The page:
Finely chop the chocolate and add to a small mixing bowl. Bring the coconut milk to a boil, and pour over the chocolate – stir until the chocolate is completely melted.
Once made, place the ganache in a small bowl and leave in a cool place (the fridge is fine) to set – this will take a few hours. Once the ganache sets, it will be a perfect spreading consistency and will keep in the fridge for 1 – 2 weeks, covered. When you need to soften it – either for spreading (if it is too hard), bring it out to come to room temperature. If it is freezing cold set the bowl in a small pot of hot water and leave it to sit for a few minutes. As it starts to soften, it will look as if it is splitting a little, but once it has all melted, you can stir it together and it will be perfect.
Almond, Coconut and Maple Syrup Biscuits
dairy free and egg free - could be nut free
makes about 50 x 4cm biscuits
This recipe can be used as a classic dairy-free and egg-free biscuit. Made with coconut oil, the result has a great crispy texture; when made as a thicker biscuit (not rolled out, but simply formed), it is still fine. The coconut oil flavour does come through but is a divine combination with maple syrup, and even better with chocolate added with hazelnuts or almonds. This is a quick, simple and easy recipe. They are also delicious with dark chocolate added or sandwiched with dairy-free Dark Chocolate and Coconut Ganache. If you'd like it nut free you could replace the chocolate with 1/2 cup cocoa nibs, ground to a coarse meal. I simply rolled the dough out and cut it into lengths of 1 1/2 - 2cm width to use as "trees".
· Make sure the nuts are roasted first. The skin can stay on almonds, but it needs to be rubbed off the hazelnuts. Take care not to grind the nuts too fine or too coarsely.
· This is a lovely dough to roll, but it most certainly has a temperature sweet spot — neither too cold or too warm. It will come out of the fridge very firm, so leave it to relax for about 5 minutes before working with it. When the dough is very cold or if the weather is chilly, you may get a few cracks at the edges in the beginning if you roll too aggressively, so just go gently and it will become easier as the dough warms. Again, if the weather is very cold, I sometimes put my hands on it warm the fat, and thus soften the dough. If the weather is hot, the oil will melt too quickly, and you may have to put it back in the freezer to chill for a moment or two. Don’t be tempted to use any flour. To make the dough easier to handle, just pop it back in the fridge. The pastry should give a very slight resistance when rolling and needs to have some chill to hold the coconut oil. The pastry shouldn't be at all oily.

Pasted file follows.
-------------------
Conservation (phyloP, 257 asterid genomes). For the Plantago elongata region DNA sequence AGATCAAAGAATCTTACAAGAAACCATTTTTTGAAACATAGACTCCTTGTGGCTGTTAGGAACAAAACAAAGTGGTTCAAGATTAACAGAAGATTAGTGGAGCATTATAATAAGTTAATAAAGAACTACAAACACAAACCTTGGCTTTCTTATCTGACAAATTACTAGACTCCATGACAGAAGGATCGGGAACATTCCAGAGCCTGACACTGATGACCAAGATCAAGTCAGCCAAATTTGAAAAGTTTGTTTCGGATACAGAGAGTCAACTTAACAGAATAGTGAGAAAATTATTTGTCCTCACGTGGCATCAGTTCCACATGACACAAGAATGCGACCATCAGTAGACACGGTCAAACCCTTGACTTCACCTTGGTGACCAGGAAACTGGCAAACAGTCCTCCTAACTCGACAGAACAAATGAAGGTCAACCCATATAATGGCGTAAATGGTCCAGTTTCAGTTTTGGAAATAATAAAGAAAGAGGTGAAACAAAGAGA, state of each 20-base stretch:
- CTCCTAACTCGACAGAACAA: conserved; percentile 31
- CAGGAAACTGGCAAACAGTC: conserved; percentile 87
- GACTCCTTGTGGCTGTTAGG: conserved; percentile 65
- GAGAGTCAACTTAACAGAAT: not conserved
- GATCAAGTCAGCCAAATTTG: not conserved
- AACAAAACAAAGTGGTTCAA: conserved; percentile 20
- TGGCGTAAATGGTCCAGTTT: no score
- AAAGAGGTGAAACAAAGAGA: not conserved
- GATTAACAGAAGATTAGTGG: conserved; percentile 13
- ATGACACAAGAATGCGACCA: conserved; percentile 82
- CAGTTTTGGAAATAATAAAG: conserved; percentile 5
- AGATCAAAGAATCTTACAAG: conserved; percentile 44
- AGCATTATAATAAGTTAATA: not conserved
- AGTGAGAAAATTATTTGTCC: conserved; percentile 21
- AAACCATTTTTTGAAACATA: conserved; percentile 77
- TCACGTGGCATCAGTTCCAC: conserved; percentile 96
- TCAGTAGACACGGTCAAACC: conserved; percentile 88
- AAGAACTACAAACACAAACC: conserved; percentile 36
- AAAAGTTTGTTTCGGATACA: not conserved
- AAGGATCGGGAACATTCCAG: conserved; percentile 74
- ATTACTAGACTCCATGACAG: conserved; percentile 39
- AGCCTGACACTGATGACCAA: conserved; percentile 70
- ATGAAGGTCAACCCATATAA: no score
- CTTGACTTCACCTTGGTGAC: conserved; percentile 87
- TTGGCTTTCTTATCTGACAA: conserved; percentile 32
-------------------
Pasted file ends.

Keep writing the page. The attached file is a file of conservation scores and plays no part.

· When making these with chocolate, ensure the nuts are absolutely cool or it may melt.
130 g /1 cup unbleached white spelt flour
145 g /1 cup wholemeal (whole-grain) spelt flour
1/2 teaspoon baking powder
pinch of fine sea salt
80 g /1/2 cup almonds or hazelnuts, roasted and finely ground
100 g dark chocolate (I like 70% cocoa solids), finely chopped (optional)
125 ml /1/2 cup maple syrup
125 ml /1/2 cup coconut oil (must be liquid but not too cool or it will set)
2 teaspoons natural vanilla extract
Place the flours, baking powder, salt, nuts and chocolate (if using) into a bowl and whisk together to evenly distribute the ingredients and break up any lumps — the nuts, especially, can tend to stick together due to their oil content.
Place the maple syrup, coconut oil and vanilla extract in a small bowl and whisk together. Add to the dry ingredients and mix until it comes together. Divide the dough in half, roughly flatten each into a 13 cm (5 inch) disc, and place in a sealed plastic bag to chill for 1 hour.
Preheat the oven to 180°C or 165°C if fan forced. Line two baking trays with baking paper.
Roll one piece of dough at a time, between sheets of baking paper. This is a very easy dough to roll, and you won’t need extra flour (see Baking notes). As the pastry becomes bigger, it will stick to the paper. Lift the paper off and replace the paper — this breaks its seal. Gently turn the whole thing over (paper and all) and then repeat with the paper underneath; if you don’t do this, the pastry will just stick to the paper and won’t get any bigger. Roll until the pastry is about 25 cm in diameter, but it is more important that it is about 4 mm thick. Stamp out the biscuits using a 4–4.5 cm biscuit cutter, and use a palette knife to move the biscuits to the trays. Re-roll the scraps and cut out more biscuits.
If you want drop biscuits, do not chill the dough, but rather scoop 1 heaped teaspoon, roll into a ball and place on a tray. Gently press to flatten slightly.
Bake for 12–15 minutes or until golden at the edges. Remove from the oven and cool on the trays for 5 minutes before gently moving to a wire rack. If sandwiching with a filling, wait until they are absolutely cool before doing so.
Store in an airtight container in a cool, dark place for up to 2 weeks. Take care not to store them in the fridge or it will harden the coconut oil and damage the texture of the biscuit.